Senators Try Yet Again to Crack Down on VA’s Senior Executives

Sen. Thom Tillis, R-N.C., is one of the sponsors of the bill. Sen. Thom Tillis, R-N.C., is one of the sponsors of the bill. Alex Brandon / AP

In 2014, the top career executives at the Veterans Affairs Department faced a new process to expedite their removal under a measure signed into law by President Obama. Last year, President Trump signed a new law replacing that authority and again creating a separate, faster track for VA to fire Senior Executive Service employees. In between, SESers faced restrictions on their bonuses.

Now, a bipartisan pair of senators is taking one more crack at boosting oversight of VA’s highest-ranked civil servants.

Sens. Thom Tillis, R-N.C., and Angus King, I-Maine, introduced earlier this month the VA Senior Executive Accountability Act (S. 2382) to provide additional transparency for SES reassignments. The benefits of the measure would be twofold, the lawmakers said, as it would help eliminate executives who use reassignments for personal gains and prevent the department from moving managers around rather than disciplining them.

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The senators said they are concerned about the Appraised Value Offer Program, which VA uses to recruit and relocate employees for mission critical positions. The program is run by a private company that contracts with the General Services Administration to help employees who are relocating to find a purchaser for their old home. The company will buy it outright for a fair market price if a third-party buyer is not identified quickly enough.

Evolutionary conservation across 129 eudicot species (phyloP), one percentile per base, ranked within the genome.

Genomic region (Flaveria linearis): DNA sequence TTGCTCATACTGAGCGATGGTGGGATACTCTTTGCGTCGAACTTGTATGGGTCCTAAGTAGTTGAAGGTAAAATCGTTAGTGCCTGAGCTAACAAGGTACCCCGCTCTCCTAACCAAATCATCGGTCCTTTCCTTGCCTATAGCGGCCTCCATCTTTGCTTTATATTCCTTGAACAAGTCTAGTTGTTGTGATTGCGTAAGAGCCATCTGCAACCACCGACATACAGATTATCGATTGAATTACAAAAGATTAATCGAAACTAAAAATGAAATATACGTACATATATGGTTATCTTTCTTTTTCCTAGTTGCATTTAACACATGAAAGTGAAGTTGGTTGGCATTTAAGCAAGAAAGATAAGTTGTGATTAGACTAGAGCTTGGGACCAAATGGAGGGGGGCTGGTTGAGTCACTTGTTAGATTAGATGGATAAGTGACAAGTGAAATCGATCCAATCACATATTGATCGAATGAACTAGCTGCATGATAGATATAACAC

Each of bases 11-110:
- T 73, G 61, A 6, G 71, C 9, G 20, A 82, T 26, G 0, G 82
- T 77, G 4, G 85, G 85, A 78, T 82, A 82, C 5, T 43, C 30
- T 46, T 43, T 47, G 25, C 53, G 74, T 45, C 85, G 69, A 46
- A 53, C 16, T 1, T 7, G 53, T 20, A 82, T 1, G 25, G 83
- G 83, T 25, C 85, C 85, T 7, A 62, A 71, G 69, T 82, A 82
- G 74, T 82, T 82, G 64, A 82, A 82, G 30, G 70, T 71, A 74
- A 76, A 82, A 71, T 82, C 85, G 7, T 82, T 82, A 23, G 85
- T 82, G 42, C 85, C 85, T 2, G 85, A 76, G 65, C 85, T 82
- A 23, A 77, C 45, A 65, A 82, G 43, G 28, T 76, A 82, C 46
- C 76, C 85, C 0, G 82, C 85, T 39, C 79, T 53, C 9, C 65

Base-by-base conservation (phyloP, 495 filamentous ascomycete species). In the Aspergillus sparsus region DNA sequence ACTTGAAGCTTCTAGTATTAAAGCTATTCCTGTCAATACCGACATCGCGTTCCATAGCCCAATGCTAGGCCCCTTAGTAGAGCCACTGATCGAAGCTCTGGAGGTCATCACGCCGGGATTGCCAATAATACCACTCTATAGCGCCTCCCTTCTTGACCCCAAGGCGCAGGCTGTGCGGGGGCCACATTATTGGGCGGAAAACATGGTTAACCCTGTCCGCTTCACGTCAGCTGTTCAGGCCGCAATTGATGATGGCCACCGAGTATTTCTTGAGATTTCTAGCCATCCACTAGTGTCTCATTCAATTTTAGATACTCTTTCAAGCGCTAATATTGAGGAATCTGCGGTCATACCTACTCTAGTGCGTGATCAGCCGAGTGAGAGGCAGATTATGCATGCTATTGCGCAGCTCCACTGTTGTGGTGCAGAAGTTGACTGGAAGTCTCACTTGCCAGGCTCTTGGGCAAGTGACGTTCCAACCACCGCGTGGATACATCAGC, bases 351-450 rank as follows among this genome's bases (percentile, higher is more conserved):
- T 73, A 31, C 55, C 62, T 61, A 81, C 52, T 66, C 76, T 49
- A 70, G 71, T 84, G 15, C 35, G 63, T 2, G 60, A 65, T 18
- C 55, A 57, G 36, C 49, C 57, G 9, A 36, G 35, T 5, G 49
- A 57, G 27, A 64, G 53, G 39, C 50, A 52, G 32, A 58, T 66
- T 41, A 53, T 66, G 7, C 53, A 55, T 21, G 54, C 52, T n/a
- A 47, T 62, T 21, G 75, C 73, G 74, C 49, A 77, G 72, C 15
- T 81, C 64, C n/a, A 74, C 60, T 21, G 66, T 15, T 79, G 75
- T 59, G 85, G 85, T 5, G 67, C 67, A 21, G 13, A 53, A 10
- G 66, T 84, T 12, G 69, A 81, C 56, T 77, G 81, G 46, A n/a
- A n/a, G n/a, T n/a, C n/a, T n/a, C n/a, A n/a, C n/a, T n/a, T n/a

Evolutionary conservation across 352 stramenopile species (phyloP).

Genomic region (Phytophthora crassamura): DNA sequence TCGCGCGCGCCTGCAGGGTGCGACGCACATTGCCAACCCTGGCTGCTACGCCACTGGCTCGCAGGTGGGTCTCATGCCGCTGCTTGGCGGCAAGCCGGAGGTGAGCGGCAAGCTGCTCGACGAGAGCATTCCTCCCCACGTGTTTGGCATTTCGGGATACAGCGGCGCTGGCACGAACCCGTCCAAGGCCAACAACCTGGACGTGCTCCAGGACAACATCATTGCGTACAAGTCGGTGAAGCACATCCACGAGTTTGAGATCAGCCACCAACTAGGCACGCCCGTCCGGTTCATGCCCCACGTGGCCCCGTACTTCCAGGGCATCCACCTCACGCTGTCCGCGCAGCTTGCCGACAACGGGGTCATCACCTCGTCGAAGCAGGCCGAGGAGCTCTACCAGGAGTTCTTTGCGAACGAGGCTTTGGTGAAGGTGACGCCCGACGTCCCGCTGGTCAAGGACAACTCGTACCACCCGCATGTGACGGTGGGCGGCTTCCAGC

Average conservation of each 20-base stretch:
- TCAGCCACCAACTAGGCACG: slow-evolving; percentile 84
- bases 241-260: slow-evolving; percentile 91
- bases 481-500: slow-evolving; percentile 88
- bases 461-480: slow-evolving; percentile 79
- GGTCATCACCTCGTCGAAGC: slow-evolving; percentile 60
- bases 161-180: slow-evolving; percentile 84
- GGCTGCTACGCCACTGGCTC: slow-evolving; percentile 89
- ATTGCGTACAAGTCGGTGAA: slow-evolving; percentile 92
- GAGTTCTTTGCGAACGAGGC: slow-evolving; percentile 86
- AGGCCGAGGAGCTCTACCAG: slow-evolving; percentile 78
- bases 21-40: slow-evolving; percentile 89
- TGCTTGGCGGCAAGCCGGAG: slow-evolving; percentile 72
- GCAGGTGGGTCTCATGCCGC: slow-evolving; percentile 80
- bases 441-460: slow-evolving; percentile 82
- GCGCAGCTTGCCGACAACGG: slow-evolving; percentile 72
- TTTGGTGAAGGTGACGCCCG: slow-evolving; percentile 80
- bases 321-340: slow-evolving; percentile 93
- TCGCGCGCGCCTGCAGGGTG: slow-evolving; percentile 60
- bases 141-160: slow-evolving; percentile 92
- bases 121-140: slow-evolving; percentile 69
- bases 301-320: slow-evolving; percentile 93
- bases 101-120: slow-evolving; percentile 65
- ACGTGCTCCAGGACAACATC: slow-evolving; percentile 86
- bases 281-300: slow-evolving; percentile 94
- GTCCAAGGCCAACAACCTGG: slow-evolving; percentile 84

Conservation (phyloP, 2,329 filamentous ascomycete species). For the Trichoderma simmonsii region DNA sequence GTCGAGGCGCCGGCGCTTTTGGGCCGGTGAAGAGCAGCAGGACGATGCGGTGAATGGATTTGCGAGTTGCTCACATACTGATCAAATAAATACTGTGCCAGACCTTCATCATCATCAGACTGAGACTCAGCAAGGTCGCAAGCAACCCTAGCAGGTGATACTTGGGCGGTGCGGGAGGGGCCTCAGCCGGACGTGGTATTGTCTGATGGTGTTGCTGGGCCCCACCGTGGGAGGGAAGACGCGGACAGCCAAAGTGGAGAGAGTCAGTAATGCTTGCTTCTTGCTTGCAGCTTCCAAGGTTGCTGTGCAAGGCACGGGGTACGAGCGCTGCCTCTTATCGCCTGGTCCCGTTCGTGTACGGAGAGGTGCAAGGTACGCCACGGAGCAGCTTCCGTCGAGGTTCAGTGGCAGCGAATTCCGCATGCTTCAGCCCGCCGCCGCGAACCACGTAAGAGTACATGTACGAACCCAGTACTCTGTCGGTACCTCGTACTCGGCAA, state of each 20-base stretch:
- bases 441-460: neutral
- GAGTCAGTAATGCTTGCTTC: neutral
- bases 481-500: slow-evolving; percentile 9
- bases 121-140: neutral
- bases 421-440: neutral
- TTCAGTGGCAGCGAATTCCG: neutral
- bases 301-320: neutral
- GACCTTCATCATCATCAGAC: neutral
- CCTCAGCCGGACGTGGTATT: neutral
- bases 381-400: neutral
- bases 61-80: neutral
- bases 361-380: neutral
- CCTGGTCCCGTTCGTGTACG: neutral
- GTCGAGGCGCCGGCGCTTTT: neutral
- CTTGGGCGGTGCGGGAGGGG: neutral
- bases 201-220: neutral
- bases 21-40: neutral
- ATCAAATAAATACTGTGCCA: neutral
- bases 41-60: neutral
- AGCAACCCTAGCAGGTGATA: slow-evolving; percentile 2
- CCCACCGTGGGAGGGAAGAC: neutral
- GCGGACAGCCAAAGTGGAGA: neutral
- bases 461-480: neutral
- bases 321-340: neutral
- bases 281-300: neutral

An inspector general report in 2015 found VA’s senior executives were improperly taking advantage of the program and other relocation incentives for their own financial gains. Diana Rubens, senior executive director of the Veterans Benefits Administration's Philadelphia office, was accused of abusing her authority to secure a transfer from Washington, D.C., to her current position, along with nearly $310,000 in relocation costs, including more than $200,000 through AVO. The IG report led to VA suspending the AVO program, but the department reinstated it in November 2016.

“Unfortunately, there have been several instances in recent years where VA executives have fallen short of their duties to the vets they were meant to serve,” King said.

A Government Accountability Office report released last year said VA has taken steps to tighten its internal controls over its use of the program, but found the department does not adequately track the program’s usage in order to better inform future decision-making on its deployment.

The reauthorization of the program was done “quietly” and with no “implementation policy to avoid abuse,” according a report on a companion to the Senate bill in the House, where it has already passed unanimously. The measure would require the VA secretary to approve all SES reassignments “to ensure that such moves are justified and are in the best interest of the department, veterans and taxpayers.” VA would also report to Congress semiannually to update it on all senior executives who were reassigned and the associated costs.

In addition to shining a light on potential abuses in spending, lawmakers said the increased scrutiny would inhibit VA leaders from transfering SES employees to different positions rather than taking them through the disciplinary process.

“Senior VA executives should not be using their positions for personal gain nor should the VA be using reassignments in place of disciplinary action or firing senior executives who have acted improperly,” Tillis said. “The VA Senior Executive Accountability Act is a bipartisan effort to address these problems by improving transparency and accountability within the VA and ensuring our veterans are being provided the best people to give them the care they need and deserve.”

A markup for the bill in the Senate Veterans' Affairs Committee was postponed and has not yet been rescheduled.

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